Informal Economy of Food  
Economies of food that emphasize “personal relationships, trust, and non-market values, which are inherently challenging to define and often impossible to quantify.” Informal economies of food are “spaces for non-traditional forms of innovation as well as opportunities for deep insights into social relationships, cultural meanings, and environmental values . . . and challenge us to think of economic systems in far more complex ways than mainstream economic theory would propose.”   

Intersectionality considers how different power relations, such as race, gender, sexuality, and class, among other things, impact an individual’s lived experienceThe Merrium-Webster dictionary defines intersectionality as, “the complex, cumulative way in which the effects of multiple forms of discrimination (such as racism, sexism, and classism) combine, overlap, or intersect especially in the experiences of marginalized individuals or groups.” Kimberlé W. Crenshaw, an American legal scholar and civil rights activist, coined the term in 1989 to describe Black women’s experience of the intersection of sexism and racism  

Supply Chain 
All of the components of a system—including organizations, producers, suppliers, people, resources, activities, information, and infrastructures—that get a product to a consumer.   

Sustainable Food System 
Food systems that are “socially just, support local economies; are ecologically regenerative, and foster citizen engagement.”   

Sustainable Healthy Diets 
“Sustainable Healthy Diets are dietary patterns that promote all dimensions of individuals’ health and wellbeing; have low environmental pressure and impact; are accessible, affordable, safe and equitable; and are culturally acceptable.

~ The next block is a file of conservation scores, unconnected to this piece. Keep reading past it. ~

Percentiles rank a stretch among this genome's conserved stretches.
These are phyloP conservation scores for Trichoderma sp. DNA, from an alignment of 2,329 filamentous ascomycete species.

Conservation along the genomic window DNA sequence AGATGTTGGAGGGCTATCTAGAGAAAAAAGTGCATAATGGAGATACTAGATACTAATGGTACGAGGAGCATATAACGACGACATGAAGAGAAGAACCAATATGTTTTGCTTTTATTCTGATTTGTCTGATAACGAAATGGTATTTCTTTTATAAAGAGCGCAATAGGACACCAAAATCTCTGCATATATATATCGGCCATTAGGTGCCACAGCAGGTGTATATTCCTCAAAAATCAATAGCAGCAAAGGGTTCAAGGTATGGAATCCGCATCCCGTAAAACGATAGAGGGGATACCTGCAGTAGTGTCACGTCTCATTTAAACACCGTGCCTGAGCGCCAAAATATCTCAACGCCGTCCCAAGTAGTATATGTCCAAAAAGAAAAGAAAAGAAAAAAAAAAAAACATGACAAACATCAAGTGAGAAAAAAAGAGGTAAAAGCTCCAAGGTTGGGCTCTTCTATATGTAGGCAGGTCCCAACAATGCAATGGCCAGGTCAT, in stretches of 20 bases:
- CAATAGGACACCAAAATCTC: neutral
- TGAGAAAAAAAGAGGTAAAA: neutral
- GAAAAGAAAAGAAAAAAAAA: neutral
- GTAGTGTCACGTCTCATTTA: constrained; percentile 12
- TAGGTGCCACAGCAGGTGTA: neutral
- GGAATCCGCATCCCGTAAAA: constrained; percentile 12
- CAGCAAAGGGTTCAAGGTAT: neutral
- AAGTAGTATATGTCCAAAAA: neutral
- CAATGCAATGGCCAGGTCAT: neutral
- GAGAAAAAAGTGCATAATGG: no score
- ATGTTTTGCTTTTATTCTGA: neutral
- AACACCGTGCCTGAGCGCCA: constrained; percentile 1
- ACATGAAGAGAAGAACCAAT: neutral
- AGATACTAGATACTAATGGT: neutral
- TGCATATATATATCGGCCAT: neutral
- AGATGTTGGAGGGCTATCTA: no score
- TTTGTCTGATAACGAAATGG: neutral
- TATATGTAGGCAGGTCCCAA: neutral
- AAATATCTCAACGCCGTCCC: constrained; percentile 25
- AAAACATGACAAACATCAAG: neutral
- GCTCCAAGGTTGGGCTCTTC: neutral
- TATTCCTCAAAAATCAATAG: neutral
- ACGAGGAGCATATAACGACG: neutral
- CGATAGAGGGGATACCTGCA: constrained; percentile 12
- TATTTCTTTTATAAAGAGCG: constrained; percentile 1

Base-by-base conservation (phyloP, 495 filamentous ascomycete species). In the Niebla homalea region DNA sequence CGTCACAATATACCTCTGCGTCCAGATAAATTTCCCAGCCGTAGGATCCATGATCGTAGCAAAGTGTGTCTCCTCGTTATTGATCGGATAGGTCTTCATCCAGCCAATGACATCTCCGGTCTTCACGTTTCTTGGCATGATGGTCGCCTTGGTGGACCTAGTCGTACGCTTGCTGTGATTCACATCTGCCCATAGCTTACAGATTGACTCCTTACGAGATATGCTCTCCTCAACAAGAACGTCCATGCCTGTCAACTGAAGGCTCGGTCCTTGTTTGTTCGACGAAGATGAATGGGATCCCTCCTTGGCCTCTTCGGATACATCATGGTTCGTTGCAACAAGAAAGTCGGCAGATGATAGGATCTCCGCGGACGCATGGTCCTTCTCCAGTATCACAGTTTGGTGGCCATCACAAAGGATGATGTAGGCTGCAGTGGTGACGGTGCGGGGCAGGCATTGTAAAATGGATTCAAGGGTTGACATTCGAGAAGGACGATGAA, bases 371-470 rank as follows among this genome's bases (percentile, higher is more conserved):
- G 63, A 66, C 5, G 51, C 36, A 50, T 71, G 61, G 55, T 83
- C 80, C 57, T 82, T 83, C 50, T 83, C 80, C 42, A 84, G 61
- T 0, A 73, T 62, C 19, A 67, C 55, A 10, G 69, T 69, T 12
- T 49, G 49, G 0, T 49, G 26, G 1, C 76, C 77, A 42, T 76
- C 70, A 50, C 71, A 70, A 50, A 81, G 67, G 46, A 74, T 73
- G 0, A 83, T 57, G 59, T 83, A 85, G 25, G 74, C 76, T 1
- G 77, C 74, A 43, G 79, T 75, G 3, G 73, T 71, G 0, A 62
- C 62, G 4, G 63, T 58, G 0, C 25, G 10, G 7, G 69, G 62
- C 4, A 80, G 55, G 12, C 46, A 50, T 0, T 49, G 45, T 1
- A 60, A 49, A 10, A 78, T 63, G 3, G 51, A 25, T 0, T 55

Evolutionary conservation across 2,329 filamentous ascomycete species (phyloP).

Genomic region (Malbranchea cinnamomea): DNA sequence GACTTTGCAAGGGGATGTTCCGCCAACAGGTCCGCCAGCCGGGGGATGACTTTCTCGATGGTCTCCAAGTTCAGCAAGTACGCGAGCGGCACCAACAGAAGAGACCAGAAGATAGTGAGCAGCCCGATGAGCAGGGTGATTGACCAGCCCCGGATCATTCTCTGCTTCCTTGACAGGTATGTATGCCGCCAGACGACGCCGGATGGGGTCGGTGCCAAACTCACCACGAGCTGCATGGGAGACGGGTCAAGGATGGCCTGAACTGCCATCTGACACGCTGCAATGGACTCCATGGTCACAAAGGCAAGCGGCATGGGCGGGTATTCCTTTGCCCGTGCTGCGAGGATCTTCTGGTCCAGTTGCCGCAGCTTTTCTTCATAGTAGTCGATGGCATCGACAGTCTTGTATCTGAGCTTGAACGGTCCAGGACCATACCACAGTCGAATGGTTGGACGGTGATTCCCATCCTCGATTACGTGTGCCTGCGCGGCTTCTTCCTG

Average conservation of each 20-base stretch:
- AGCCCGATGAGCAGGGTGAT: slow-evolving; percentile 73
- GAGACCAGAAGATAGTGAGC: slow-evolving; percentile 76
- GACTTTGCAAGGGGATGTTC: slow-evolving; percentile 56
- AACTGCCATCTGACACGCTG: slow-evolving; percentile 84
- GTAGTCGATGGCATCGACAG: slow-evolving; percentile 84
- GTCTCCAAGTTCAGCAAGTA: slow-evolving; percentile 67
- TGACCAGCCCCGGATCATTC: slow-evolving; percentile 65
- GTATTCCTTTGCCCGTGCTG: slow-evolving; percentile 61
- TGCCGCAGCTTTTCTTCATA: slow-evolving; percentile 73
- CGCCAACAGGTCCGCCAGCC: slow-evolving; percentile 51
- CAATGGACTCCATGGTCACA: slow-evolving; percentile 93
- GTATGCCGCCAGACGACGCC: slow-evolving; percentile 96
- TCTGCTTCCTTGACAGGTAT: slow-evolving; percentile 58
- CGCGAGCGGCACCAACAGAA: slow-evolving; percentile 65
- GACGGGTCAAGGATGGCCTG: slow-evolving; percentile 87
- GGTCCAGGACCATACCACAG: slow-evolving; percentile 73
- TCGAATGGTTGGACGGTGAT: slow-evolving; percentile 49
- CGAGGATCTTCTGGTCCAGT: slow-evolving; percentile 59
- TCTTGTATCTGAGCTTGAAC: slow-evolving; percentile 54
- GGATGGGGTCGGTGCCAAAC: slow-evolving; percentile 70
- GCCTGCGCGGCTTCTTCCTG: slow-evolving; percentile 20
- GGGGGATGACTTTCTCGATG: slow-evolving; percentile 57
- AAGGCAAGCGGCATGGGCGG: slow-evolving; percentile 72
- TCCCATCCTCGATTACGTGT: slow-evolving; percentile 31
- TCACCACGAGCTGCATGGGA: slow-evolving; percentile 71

Territorial Food Strategy/Policy 
A set of formally agreed upon policies or strategies that guide programs and development related to food in a city region food system. In Quito, the development of a Territorial Food Strategy and Policy has been informed by a multi-stakeholder consultation process that brought together representatives from government, international and civil society organizations, research institutions, and the private sector to find a common vision, goals, and outcomes for the strategy and to identify key food system indicators, activities, and timelines.  

A town or city and surrounding areas where more than 1000 people live and population density is more than 400 people per square kilometre. The urban is often described in contrast to the rural and includes highly developed landscape and infrastructure, like public transit. 

Urban Agriculture 
Agriculture that takes place in cities, towns, or other urban areas. Urban agriculture can include community gardens, balcony or backyard gardens, raising chickens or other livestock, urban food gathering, etc.  

Discussion Questions 

  1. Why is food insecurity such a concern in Quito? What factors contribute to the risk of food insecurity among the citizens of Quito and how are these similar/different from the risks to food insecurity where you live?

  2. What is urban agriculture and how can it contribute to sustainable food system change? 

  3. How are AGRUPAR’s urban agriculture projects changing the lives of women in Quito? Why do you think small scale urban agriculture is having such a big impact

  4. What is intersectionality? Why is an intersectional analysis critical to understanding the lived experiences of food system actors, especially women and Black, Indigenous and People of Colour (BIPOC)?